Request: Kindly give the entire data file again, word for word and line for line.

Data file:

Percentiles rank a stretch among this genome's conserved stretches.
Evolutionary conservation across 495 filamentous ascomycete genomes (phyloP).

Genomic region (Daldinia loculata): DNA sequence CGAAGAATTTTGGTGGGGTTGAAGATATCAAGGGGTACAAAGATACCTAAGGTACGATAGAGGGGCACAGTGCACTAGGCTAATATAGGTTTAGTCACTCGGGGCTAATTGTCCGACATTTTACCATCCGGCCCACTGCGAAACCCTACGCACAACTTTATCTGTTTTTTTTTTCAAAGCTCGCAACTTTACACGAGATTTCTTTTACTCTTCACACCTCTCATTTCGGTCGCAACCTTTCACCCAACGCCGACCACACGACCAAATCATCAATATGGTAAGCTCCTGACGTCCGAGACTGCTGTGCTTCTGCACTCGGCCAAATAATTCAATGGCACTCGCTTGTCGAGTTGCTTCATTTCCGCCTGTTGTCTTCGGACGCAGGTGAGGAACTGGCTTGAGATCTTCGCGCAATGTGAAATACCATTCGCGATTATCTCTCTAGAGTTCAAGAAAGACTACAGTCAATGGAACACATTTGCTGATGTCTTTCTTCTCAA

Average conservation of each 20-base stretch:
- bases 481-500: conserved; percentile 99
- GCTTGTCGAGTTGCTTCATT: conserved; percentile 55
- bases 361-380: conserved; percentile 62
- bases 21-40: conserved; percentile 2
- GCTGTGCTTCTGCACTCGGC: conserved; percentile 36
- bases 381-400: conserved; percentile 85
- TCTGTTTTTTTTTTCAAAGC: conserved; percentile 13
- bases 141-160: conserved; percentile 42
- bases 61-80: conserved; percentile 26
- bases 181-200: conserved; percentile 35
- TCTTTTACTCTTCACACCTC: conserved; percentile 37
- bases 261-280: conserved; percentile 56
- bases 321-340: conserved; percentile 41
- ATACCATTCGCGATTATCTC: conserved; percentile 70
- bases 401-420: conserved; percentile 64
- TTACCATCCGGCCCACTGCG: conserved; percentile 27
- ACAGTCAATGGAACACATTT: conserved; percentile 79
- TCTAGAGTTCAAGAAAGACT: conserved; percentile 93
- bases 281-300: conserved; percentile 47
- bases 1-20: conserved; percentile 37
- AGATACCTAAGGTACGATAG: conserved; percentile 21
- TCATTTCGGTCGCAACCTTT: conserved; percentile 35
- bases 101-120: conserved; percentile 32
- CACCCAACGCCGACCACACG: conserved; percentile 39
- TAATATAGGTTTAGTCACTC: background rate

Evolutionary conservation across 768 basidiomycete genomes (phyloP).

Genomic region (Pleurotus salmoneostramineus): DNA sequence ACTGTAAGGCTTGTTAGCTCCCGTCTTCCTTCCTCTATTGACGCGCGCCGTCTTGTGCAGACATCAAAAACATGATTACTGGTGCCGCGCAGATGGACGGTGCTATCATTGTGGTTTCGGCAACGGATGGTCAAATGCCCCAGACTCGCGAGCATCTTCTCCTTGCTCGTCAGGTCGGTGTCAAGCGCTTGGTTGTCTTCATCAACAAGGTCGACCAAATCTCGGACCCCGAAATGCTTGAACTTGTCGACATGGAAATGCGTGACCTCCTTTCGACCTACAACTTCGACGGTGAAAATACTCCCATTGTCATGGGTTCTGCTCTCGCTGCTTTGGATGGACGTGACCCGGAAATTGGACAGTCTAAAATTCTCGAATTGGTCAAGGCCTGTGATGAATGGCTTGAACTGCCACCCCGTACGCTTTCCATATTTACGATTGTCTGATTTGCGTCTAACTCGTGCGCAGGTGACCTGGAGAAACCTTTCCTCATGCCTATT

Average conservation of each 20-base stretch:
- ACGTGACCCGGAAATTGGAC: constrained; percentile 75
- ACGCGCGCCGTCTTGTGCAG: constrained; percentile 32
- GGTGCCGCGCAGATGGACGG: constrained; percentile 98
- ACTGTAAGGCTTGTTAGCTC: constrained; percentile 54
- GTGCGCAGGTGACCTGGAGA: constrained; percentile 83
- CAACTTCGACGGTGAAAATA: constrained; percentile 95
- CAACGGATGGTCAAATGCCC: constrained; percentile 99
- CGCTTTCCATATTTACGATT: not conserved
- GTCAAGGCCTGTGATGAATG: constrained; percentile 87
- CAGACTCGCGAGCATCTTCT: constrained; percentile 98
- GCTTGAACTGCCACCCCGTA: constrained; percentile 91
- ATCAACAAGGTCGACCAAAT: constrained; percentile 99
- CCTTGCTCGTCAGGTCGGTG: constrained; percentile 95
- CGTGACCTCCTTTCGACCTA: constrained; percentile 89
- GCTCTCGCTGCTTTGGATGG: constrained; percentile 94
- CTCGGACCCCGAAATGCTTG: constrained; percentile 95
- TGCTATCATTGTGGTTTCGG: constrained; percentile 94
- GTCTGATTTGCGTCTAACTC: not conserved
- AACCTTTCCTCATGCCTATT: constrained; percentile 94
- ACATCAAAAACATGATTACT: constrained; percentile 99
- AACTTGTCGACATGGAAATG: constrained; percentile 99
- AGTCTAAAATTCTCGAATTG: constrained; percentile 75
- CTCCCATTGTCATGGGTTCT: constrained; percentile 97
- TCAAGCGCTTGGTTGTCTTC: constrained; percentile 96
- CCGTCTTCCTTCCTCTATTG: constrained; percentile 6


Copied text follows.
Percentiles rank a stretch among this genome's conserved stretches.
Evolutionary conservation across 495 filamentous ascomycete genomes (phyloP).

Genomic region (Daldinia loculata): DNA sequence CGAAGAATTTTGGTGGGGTTGAAGATATCAAGGGGTACAAAGATACCTAAGGTACGATAGAGGGGCACAGTGCACTAGGCTAATATAGGTTTAGTCACTCGGGGCTAATTGTCCGACATTTTACCATCCGGCCCACTGCGAAACCCTACGCACAACTTTATCTGTTTTTTTTTTCAAAGCTCGCAACTTTACACGAGATTTCTTTTACTCTTCACACCTCTCATTTCGGTCGCAACCTTTCACCCAACGCCGACCACACGACCAAATCATCAATATGGTAAGCTCCTGACGTCCGAGACTGCTGTGCTTCTGCACTCGGCCAAATAATTCAATGGCACTCGCTTGTCGAGTTGCTTCATTTCCGCCTGTTGTCTTCGGACGCAGGTGAGGAACTGGCTTGAGATCTTCGCGCAATGTGAAATACCATTCGCGATTATCTCTCTAGAGTTCAAGAAAGACTACAGTCAATGGAACACATTTGCTGATGTCTTTCTTCTCAA

Average conservation of each 20-base stretch:
- bases 481-500: conserved; percentile 99
- GCTTGTCGAGTTGCTTCATT: conserved; percentile 55
- bases 361-380: conserved; percentile 62
- bases 21-40: conserved; percentile 2
- GCTGTGCTTCTGCACTCGGC: conserved; percentile 36
- bases 381-400: conserved; percentile 85
- TCTGTTTTTTTTTTCAAAGC: conserved; percentile 13
- bases 141-160: conserved; percentile 42
- bases 61-80: conserved; percentile 26
- bases 181-200: conserved; percentile 35
- TCTTTTACTCTTCACACCTC: conserved; percentile 37
- bases 261-280: conserved; percentile 56
- bases 321-340: conserved; percentile 41
- ATACCATTCGCGATTATCTC: conserved; percentile 70
- bases 401-420: conserved; percentile 64
- TTACCATCCGGCCCACTGCG: conserved; percentile 27
- ACAGTCAATGGAACACATTT: conserved; percentile 79
- TCTAGAGTTCAAGAAAGACT: conserved; percentile 93
- bases 281-300: conserved; percentile 47
- bases 1-20: conserved; percentile 37
- AGATACCTAAGGTACGATAG: conserved; percentile 21
- TCATTTCGGTCGCAACCTTT: conserved; percentile 35
- bases 101-120: conserved; percentile 32
- CACCCAACGCCGACCACACG: conserved; percentile 39
- TAATATAGGTTTAGTCACTC: background rate

Evolutionary conservation across 768 basidiomycete genomes (phyloP).

Genomic region (Pleurotus salmoneostramineus): DNA sequence ACTGTAAGGCTTGTTAGCTCCCGTCTTCCTTCCTCTATTGACGCGCGCCGTCTTGTGCAGACATCAAAAACATGATTACTGGTGCCGCGCAGATGGACGGTGCTATCATTGTGGTTTCGGCAACGGATGGTCAAATGCCCCAGACTCGCGAGCATCTTCTCCTTGCTCGTCAGGTCGGTGTCAAGCGCTTGGTTGTCTTCATCAACAAGGTCGACCAAATCTCGGACCCCGAAATGCTTGAACTTGTCGACATGGAAATGCGTGACCTCCTTTCGACCTACAACTTCGACGGTGAAAATACTCCCATTGTCATGGGTTCTGCTCTCGCTGCTTTGGATGGACGTGACCCGGAAATTGGACAGTCTAAAATTCTCGAATTGGTCAAGGCCTGTGATGAATGGCTTGAACTGCCACCCCGTACGCTTTCCATATTTACGATTGTCTGATTTGCGTCTAACTCGTGCGCAGGTGACCTGGAGAAACCTTTCCTCATGCCTATT

Average conservation of each 20-base stretch:
- ACGTGACCCGGAAATTGGAC: constrained; percentile 75
- ACGCGCGCCGTCTTGTGCAG: constrained; percentile 32
- GGTGCCGCGCAGATGGACGG: constrained; percentile 98
- ACTGTAAGGCTTGTTAGCTC: constrained; percentile 54
- GTGCGCAGGTGACCTGGAGA: constrained; percentile 83
- CAACTTCGACGGTGAAAATA: constrained; percentile 95
- CAACGGATGGTCAAATGCCC: constrained; percentile 99
- CGCTTTCCATATTTACGATT: not conserved
- GTCAAGGCCTGTGATGAATG: constrained; percentile 87
- CAGACTCGCGAGCATCTTCT: constrained; percentile 98
- GCTTGAACTGCCACCCCGTA: constrained; percentile 91
- ATCAACAAGGTCGACCAAAT: constrained; percentile 99
- CCTTGCTCGTCAGGTCGGTG: constrained; percentile 95
- CGTGACCTCCTTTCGACCTA: constrained; percentile 89
- GCTCTCGCTGCTTTGGATGG: constrained; percentile 94
- CTCGGACCCCGAAATGCTTG: constrained; percentile 95
- TGCTATCATTGTGGTTTCGG: constrained; percentile 94
- GTCTGATTTGCGTCTAACTC: not conserved
- AACCTTTCCTCATGCCTATT: constrained; percentile 94
- ACATCAAAAACATGATTACT: constrained; percentile 99
- AACTTGTCGACATGGAAATG: constrained; percentile 99
- AGTCTAAAATTCTCGAATTG: constrained; percentile 75
- CTCCCATTGTCATGGGTTCT: constrained; percentile 97
- TCAAGCGCTTGGTTGTCTTC: constrained; percentile 96
- CCGTCTTCCTTCCTCTATTG: constrained; percentile 6